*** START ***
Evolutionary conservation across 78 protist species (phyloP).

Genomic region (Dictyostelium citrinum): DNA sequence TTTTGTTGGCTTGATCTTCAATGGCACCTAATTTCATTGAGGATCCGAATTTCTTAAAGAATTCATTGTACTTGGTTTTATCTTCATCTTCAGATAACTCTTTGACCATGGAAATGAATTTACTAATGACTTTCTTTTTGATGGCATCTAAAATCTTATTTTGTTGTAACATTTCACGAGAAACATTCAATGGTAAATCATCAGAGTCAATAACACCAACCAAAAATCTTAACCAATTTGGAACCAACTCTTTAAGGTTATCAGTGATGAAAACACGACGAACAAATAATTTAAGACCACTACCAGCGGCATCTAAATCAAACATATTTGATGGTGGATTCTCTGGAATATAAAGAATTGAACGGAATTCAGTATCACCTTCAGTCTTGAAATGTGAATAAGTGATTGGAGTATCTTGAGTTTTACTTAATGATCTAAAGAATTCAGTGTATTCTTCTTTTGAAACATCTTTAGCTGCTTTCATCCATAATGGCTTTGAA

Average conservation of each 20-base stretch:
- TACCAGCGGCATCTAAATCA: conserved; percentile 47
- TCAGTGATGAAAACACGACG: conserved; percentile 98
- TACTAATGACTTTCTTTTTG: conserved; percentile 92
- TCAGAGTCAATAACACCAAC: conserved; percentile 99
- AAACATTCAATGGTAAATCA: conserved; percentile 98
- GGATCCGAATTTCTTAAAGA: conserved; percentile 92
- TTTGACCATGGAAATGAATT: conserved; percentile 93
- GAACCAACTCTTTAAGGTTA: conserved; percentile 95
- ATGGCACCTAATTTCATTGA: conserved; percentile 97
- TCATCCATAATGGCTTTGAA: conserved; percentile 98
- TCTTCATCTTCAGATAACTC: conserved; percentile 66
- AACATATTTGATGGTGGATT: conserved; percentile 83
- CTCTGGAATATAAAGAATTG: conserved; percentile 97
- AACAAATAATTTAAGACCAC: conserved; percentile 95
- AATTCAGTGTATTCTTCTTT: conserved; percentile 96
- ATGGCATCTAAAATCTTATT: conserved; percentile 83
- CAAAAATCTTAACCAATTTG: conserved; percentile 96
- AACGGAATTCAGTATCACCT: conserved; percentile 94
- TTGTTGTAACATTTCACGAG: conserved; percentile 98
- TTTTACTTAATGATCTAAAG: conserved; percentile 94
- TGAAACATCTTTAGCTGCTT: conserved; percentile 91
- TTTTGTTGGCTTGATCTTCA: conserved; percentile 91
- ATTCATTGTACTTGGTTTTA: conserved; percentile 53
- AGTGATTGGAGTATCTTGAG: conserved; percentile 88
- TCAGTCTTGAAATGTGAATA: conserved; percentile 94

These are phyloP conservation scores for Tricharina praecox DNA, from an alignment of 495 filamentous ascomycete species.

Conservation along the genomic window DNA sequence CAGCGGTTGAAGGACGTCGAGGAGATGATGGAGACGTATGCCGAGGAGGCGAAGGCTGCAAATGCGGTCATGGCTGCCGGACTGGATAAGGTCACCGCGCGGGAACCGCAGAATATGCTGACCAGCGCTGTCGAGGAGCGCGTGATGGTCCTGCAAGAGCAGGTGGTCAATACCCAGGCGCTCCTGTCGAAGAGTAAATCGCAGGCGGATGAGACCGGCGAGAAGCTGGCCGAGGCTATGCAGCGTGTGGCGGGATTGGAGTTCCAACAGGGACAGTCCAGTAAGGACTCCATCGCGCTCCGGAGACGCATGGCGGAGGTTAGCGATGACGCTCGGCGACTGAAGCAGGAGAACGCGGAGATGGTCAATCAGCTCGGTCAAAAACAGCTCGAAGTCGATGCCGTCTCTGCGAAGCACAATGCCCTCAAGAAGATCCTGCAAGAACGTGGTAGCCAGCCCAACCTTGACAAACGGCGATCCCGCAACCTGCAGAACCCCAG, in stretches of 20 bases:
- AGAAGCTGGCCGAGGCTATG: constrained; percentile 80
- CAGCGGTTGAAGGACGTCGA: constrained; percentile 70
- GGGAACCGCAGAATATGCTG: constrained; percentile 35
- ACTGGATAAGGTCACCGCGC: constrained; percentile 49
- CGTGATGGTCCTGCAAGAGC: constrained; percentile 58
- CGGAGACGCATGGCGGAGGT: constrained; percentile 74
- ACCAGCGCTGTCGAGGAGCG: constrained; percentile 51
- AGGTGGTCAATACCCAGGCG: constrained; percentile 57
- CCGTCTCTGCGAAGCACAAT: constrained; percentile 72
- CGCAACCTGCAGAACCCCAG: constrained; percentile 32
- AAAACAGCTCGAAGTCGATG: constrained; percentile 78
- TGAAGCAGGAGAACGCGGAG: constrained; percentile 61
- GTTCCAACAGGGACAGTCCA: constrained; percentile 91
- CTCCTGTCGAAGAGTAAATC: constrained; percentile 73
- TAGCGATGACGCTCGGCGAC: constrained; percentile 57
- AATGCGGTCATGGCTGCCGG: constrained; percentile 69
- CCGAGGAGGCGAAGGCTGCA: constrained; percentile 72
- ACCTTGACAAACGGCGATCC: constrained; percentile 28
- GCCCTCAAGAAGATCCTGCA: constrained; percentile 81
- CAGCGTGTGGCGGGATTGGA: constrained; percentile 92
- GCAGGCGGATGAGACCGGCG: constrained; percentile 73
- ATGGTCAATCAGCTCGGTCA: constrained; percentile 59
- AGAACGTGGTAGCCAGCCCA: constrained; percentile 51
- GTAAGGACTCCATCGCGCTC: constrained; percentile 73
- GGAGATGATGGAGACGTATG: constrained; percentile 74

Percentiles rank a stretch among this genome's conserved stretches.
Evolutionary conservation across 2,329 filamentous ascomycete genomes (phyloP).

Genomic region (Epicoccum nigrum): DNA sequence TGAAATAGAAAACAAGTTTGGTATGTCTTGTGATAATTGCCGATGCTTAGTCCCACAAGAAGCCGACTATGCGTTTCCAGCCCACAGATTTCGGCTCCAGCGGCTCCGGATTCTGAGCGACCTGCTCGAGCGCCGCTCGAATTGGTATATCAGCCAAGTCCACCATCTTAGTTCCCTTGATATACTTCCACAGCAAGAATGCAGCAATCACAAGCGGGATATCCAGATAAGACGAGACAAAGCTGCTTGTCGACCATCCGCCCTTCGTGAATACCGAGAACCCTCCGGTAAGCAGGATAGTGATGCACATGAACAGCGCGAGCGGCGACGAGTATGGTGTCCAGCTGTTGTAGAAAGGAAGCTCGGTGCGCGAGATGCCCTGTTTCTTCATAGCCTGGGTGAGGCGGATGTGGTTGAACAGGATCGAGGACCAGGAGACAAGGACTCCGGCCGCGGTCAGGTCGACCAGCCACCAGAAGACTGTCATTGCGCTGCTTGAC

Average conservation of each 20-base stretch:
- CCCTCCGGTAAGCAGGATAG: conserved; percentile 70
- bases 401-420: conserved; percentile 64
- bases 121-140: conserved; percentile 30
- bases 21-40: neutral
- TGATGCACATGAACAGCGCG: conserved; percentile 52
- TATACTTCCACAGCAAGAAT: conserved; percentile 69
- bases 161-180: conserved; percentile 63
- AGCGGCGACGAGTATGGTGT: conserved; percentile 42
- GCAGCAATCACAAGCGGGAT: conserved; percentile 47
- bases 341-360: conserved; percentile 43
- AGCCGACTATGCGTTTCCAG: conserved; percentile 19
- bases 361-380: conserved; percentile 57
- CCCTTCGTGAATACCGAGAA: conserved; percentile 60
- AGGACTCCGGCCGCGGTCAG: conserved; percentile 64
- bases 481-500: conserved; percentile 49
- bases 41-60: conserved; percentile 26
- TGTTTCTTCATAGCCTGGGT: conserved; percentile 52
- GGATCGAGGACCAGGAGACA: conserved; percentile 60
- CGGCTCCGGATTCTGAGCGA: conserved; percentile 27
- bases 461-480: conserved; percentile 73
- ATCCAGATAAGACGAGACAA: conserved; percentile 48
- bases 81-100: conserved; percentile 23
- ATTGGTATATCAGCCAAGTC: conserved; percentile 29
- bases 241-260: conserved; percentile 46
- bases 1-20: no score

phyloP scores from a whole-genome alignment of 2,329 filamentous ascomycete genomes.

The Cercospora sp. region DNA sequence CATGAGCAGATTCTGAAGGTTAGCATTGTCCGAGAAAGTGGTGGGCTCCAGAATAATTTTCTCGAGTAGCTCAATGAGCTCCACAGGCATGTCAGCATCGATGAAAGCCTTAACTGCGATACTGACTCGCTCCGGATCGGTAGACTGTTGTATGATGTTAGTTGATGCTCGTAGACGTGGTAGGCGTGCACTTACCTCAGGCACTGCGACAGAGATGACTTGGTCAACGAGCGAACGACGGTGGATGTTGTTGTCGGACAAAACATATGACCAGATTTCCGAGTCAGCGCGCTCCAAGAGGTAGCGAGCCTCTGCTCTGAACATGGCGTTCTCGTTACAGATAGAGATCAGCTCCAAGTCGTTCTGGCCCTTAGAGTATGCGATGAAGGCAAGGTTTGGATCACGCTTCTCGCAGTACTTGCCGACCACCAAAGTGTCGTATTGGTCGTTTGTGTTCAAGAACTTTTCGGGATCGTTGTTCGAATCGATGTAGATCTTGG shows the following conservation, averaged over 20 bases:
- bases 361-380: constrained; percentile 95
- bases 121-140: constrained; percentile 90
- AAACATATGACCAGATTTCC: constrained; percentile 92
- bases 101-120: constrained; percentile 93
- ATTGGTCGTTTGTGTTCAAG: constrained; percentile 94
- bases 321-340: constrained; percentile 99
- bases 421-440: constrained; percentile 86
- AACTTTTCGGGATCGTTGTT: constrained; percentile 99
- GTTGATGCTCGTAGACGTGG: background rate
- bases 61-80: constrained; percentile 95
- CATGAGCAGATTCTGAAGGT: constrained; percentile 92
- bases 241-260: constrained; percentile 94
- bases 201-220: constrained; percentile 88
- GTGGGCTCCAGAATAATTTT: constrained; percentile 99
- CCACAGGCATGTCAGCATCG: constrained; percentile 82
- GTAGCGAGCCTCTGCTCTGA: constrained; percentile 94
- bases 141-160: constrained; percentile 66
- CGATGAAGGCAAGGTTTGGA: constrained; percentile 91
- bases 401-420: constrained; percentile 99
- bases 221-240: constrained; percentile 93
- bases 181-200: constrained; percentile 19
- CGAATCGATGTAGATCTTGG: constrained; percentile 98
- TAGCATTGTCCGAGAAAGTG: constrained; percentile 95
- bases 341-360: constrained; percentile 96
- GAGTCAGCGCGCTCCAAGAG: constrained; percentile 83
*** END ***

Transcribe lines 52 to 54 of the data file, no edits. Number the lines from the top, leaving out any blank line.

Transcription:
- ATGGTCAATCAGCTCGGTCA: constrained; percentile 59
- AGAACGTGGTAGCCAGCCCA: constrained; percentile 51
- GTAAGGACTCCATCGCGCTC: constrained; percentile 73